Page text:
Buses make up 80 per cent of public transport journeys in Greater Manchester.
They’re the backbone of local economies and our ability to access jobs and opportunity. When they’re unreliable, they hold us back. Some 37 per cent of job seekers in Greater Manchester cited transport as one of the key barriers to getting a job. That’s over a third of us not able to get our foot in the door.
So why isn’t our transport up to scratch? Why are our buses expensive, late and infrequent? Why aren’t local transport authorities doing their job and setting up the infrastructure for us to live our lives? The simple answer is the system currently doesn’t let most authorities run or have any oversight of bus networks.
Currently, most bus networks across the country – including in Manchester, Liverpool, Leeds and Sheffield – are currently deregulated, except for a few pockets (where publicly owned buses companies exist). Bus companies only run the routes they want to, and they set the fares. Most think that it’s the local transport authorities that are in the driving seat, but actually the only time they can put on a bus service is when there is a big need and they have cash to offer to bus companies. They’re at the mercy of big bus companies, who run the profitable routes and take public money to foot the bill of other services. It’s against competition law for bus companies to cooperate, so you cannot have a smart ticket which lets you get on any bus or tram in one city. We have a patchy, fragmented network which no one takes accountability for as a result.
And why would they want to cooperate on better services? Many bus companies hate the idea of a daily cap on spend, like you have with the Oyster card in London. The system works well for them. Some 40 per cent of bus companies’ revenue is public money. Shareholders of ‘the big five’ pocket £149 million a year on average, all while First raised fares last week in West Yorkshire and Leeds. There was an outcry online, with one Leeds bus passenger writing: “Absolute joke. No wonder people are preferring to drive rather than use public transport.”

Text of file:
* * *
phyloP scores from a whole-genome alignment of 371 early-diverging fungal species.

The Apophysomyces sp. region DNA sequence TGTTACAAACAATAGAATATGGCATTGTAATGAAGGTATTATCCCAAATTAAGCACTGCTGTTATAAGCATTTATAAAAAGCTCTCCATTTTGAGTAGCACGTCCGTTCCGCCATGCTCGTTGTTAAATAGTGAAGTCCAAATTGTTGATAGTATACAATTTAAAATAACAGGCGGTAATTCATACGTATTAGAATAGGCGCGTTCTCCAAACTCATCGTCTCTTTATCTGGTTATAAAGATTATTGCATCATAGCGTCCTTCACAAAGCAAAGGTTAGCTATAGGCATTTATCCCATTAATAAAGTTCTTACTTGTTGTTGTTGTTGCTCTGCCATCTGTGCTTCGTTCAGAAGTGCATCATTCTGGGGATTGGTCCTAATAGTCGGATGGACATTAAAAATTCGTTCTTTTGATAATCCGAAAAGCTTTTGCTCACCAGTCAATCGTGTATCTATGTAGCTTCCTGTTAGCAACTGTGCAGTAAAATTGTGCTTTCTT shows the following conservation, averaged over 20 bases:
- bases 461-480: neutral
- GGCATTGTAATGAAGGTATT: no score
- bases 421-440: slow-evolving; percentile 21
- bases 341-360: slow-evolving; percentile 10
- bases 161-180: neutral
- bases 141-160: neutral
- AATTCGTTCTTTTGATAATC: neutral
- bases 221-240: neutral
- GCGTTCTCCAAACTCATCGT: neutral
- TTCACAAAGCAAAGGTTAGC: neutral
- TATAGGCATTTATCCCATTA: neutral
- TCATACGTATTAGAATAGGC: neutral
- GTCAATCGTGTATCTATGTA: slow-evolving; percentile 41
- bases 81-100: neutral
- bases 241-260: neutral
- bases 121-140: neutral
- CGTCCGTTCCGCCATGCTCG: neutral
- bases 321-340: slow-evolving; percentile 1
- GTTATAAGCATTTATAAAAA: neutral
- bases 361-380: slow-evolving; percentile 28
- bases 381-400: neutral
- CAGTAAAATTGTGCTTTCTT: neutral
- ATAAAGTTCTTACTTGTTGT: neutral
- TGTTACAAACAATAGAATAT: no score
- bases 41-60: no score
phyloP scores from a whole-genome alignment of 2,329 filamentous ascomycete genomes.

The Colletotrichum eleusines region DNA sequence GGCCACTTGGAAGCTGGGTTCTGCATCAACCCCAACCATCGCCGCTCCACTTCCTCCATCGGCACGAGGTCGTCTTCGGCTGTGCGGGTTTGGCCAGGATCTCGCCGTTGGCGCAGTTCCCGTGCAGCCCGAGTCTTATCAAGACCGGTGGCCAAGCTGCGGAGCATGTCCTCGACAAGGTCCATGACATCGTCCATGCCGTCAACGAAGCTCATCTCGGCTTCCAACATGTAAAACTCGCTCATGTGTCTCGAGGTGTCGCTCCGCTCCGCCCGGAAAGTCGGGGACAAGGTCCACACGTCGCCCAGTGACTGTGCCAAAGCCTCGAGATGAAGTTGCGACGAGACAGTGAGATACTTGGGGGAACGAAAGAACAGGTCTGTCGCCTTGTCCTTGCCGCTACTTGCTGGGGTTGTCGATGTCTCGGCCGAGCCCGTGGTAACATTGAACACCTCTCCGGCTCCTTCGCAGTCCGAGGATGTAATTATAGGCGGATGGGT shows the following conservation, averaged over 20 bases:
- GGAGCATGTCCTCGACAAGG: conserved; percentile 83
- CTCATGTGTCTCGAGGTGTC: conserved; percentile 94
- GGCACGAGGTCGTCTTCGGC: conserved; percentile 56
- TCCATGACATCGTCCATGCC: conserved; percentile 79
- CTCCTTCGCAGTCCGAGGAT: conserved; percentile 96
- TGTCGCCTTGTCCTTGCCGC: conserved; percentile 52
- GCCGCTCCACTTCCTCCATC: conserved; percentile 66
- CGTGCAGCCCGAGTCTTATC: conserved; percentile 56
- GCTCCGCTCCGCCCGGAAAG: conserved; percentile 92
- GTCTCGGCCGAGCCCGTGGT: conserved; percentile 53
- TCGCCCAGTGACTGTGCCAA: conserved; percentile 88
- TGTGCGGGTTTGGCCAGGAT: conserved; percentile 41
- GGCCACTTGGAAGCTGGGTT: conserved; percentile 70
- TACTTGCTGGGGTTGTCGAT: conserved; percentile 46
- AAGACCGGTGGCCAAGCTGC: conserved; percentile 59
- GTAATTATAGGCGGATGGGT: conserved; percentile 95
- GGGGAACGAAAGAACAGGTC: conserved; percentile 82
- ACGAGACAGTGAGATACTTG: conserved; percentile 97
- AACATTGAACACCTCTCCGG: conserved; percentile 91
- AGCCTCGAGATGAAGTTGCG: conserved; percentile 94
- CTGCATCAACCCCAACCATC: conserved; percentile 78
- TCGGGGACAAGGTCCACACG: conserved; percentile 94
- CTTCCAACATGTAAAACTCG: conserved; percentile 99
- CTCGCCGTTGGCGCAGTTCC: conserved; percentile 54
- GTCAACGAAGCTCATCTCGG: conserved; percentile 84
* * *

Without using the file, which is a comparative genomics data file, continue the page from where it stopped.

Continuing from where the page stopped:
This wildly inefficient use of public money is increasingly untenable, as government cuts to bus budgets mean there is less cash in the pot to offer socially necessary services.
So, what could we do instead? How can we fix our buses and make bus companies accountable to us? Regulation. Regulating a network basically means that one body, a local authority, has oversight of it, deciding the routes in advance, tendering out contracts to bus companies for a set amount of years. Authorities can use profits from busy routes to subsidise other routes, because they receive fare money, so all communities can have a bus service. Local authorities decide the timetables, pensions of drivers, maximum emissions that buses give out, what fares to charge, and more.
It’s pretty exciting, and Greater Manchester is among the first authority in the UK to consider it, which could set a precedent for others to follow.
Is it coincidence that under London’s regulated bus network, where Transport for London (accountable to the Mayor) runs the buses, they have one of the best bus networks in the world? Clean, reliable, frequent, and affordable.
Bus regulation is not a catchy slogan. It’s the difference between your access to jobs, services, and your loved ones and it’s one of the big ways we’ll achieve less congested cities with healthier air.
Pascale Robinson runs the Better Buses Greater Manchester Campaign. To add your voice to the call for regulated buses in Greater Manchester sign the petition at betterbusesgm.org.uk